Wedding DJ standards

posted 2 years ago in Music
Post # 2
241 posts
Helper bee

I have never heard of a DJ doing a walk through; my florist did, but it was like the a couple weeks before the wedding and it was not with me, but with my wedding planner.

The DJ was honestly our “top priority” vendor, because DH and I really believed the DJ makes or breaks the reception.  We had been to one too many weddings with DJs that couldn’t read the room nor keep the guest on the dance floor.  We went to one wedding expo but honestly didn’t find it that helpful and finding vendors.  We actually were recommended our DJs agency by a photographer we were interviewing (and ultimately booked).  Rememeber- vendors work and witness the work of other vendors and will almost always give you honest reviews and recommendations.

We took the time and vetted our DJ very carefully prior to booking.  We listed to some of his mixes, reviewed his resume, and asked him for a personalized mix of the vibe we were going for and he nailed it.  We only booked after we were 100% confident in our pick.  This was a little more than a year out from our wedding date.

Post # 3
527 posts
Busy bee
  • Wedding: June 2019

I’ve never heard of dj’s doing a walk-through.

i think you can be honest with him that you won’t be able to make a decision for another 16 days. When I was in that position with another vendor, they didn’t officially hold my date, but they assured me they’d give me a heads up if someone else was interested (ie give me dibs). 

Personally I found wedding expos very useful. I found my (awesome and absurdly cheap) caterer and my amazing wedding coordinator at an expo.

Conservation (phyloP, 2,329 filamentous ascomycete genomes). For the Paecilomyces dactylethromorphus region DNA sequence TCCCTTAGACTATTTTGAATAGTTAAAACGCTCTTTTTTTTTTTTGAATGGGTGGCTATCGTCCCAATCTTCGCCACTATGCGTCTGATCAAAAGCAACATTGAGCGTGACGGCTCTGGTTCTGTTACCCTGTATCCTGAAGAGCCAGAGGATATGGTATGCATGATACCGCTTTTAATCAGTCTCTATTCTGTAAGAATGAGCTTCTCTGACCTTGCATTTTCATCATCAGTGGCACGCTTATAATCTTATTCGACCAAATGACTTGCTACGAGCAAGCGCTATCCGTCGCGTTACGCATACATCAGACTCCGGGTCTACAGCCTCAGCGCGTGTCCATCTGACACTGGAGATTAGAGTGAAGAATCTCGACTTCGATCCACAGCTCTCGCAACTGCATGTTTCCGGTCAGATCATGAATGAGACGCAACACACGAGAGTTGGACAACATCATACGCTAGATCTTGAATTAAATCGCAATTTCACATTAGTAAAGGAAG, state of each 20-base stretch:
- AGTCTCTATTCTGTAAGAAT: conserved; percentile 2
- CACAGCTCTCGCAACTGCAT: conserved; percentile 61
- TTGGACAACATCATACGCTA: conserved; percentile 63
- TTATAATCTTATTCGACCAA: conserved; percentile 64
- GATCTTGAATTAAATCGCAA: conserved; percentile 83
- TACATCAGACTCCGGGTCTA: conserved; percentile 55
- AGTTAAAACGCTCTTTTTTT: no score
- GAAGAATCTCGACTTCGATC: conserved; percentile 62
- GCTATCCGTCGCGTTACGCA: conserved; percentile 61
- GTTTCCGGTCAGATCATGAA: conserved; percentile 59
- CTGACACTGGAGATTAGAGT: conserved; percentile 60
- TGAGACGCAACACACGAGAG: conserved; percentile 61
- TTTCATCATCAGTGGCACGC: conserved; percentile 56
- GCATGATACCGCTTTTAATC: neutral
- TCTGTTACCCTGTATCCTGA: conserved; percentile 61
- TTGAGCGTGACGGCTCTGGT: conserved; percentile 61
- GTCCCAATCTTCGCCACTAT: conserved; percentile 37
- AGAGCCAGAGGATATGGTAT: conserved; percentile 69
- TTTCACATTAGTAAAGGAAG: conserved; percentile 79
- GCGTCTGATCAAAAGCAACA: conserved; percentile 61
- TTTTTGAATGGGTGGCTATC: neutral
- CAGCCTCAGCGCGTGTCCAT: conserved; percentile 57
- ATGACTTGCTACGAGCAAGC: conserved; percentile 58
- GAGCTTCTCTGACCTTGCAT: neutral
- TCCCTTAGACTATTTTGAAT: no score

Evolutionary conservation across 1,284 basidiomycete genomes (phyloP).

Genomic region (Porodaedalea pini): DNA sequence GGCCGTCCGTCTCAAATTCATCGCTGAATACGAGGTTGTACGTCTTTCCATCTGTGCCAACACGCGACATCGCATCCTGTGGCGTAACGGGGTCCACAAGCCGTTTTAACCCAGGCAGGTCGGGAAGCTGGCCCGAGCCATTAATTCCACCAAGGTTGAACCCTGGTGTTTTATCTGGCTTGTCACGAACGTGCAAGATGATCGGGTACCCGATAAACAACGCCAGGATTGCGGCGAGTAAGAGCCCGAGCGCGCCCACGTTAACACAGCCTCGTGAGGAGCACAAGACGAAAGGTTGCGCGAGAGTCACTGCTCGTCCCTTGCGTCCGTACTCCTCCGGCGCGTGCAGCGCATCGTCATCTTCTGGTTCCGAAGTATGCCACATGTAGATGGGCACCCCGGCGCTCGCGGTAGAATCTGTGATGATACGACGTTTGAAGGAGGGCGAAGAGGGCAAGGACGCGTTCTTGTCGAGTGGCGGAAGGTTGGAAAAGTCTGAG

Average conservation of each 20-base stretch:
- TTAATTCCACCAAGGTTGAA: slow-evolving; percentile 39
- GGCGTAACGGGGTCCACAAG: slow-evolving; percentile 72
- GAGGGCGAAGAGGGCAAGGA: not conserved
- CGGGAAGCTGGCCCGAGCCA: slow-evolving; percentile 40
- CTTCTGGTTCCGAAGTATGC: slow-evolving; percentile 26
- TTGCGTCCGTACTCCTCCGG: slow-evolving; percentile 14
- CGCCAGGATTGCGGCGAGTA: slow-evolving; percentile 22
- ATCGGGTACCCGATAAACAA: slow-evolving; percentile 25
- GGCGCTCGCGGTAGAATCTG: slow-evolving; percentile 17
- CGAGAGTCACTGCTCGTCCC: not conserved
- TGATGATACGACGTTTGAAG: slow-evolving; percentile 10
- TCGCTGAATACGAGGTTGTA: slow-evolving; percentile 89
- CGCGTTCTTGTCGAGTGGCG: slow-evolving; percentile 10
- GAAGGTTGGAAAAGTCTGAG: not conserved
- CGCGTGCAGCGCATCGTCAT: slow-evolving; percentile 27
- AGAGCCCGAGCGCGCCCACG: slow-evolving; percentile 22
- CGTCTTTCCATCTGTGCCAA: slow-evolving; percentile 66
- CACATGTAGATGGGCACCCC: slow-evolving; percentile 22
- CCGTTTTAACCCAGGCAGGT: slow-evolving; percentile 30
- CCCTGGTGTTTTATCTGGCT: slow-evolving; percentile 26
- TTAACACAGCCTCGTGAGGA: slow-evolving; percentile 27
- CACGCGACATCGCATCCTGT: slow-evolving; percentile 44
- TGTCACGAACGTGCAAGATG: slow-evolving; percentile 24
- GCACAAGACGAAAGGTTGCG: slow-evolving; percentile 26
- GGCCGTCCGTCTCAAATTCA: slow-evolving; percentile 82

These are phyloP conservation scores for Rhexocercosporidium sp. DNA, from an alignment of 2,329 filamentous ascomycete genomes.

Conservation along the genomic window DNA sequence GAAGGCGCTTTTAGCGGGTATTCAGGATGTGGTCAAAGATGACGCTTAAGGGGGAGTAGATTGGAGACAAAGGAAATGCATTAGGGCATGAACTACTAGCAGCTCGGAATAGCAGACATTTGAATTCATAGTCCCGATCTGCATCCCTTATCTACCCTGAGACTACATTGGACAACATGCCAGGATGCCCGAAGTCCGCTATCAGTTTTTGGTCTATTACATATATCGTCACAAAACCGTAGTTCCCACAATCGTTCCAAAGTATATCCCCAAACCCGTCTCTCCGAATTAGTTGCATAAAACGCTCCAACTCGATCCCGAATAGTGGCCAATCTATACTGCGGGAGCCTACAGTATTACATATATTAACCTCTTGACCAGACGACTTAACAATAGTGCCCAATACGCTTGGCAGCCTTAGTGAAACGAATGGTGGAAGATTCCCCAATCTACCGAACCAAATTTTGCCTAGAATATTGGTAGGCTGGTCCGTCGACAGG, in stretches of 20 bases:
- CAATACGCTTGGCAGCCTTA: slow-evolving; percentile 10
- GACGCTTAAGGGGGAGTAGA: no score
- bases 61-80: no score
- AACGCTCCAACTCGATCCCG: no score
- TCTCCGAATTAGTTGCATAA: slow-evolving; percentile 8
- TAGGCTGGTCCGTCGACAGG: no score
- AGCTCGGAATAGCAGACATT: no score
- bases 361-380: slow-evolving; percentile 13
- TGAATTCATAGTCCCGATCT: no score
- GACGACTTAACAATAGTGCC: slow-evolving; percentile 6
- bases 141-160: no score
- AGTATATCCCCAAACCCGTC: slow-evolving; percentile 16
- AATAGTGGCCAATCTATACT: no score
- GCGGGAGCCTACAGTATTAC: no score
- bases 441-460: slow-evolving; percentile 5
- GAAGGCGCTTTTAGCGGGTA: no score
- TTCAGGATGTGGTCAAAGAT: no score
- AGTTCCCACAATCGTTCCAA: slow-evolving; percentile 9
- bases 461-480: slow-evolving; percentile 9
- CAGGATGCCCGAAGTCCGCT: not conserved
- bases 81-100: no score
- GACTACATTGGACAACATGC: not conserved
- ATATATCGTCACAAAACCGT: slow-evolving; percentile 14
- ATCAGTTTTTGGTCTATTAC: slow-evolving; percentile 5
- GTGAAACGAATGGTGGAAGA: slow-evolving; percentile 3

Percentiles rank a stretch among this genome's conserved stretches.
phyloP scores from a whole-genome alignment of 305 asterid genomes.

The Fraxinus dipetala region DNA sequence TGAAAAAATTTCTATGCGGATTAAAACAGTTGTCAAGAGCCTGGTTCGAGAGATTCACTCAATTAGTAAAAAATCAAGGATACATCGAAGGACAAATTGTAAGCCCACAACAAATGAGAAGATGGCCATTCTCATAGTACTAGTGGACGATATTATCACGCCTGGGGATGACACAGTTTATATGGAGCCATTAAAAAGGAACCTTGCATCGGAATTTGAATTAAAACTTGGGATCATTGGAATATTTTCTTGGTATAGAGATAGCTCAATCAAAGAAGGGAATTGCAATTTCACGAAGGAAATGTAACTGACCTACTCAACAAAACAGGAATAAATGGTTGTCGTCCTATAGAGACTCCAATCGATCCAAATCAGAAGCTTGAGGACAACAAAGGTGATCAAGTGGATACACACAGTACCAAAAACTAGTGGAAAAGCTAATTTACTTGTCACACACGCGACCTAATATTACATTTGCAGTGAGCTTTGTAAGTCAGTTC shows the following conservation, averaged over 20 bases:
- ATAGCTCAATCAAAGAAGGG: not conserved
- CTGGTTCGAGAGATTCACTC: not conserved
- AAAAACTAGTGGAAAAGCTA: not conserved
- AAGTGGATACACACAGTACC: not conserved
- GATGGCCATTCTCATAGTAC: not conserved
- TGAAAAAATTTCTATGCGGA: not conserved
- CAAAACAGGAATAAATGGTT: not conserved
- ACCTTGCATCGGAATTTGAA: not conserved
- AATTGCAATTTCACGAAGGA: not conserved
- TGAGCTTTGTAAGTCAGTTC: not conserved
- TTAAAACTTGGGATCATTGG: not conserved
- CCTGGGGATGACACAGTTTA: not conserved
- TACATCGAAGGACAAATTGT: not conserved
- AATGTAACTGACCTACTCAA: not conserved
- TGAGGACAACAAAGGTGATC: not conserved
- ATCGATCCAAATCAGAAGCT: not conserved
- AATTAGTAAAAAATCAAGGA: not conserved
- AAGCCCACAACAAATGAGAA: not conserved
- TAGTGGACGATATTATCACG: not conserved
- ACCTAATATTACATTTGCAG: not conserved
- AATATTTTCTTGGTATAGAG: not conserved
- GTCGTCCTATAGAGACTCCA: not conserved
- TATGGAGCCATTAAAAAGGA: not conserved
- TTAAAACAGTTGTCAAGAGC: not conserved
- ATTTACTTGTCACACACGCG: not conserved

Post # 5
1 posts

I’d recommend getting a walkthrough with your DJ if it all possible.  I understand it might be possible for a destination wedding.  I’d say it’s important for you to be comfortable, have someone who is curious about you and someone who is comfortable with your curiosity.  I have a blog with questions for potential vendors if you’d like to check it out:

I wish you and yours the best!



Post # 6
55 posts
Worker bee

The biggest problem today is that almost all DJ’s play what THEY like, and not what the guests like. The second most common problem is that most DJ’s do not play songs that are crossover. In other words, songs that can be enjoyed by a minimum of 2 types of dancers at all times. For instance, they’ll intentionally play Any Way You Want It by Journey. Think about that for a second, less than 1/3 of all wedding guests liked that song when it was new, even less now….. the only people that enter the dance floor for a pitiful song like that are the drunk, the bashers, or desperate. The rest sit it out and laugh at the DJ, or god forbit, the bride for hiring a DJ like that. Instead, the DJ could have played Lowdown by Bozz Scaggs…… a hit when it was new, and still packs the floor today because it caters to West Coast Swing dancers, Freestyle dancers, and disco/hustle dancers. 3 distinct groups!    Another song is Lady Love by Lou Rawls….. people over 40 adore it, partner dancers love it, and people that just want to hand on to each other love. Boom…. 3 groups of people happy AND ON THE FLOOR at once. Again, everything else is fog, demand from the dejay a list of the songs and how they fit (without lying) at least 2 distinctly different groups of dancers. IF he can do that, you got a winner of a night, if he can’t…….. don’t expect rave reviews.


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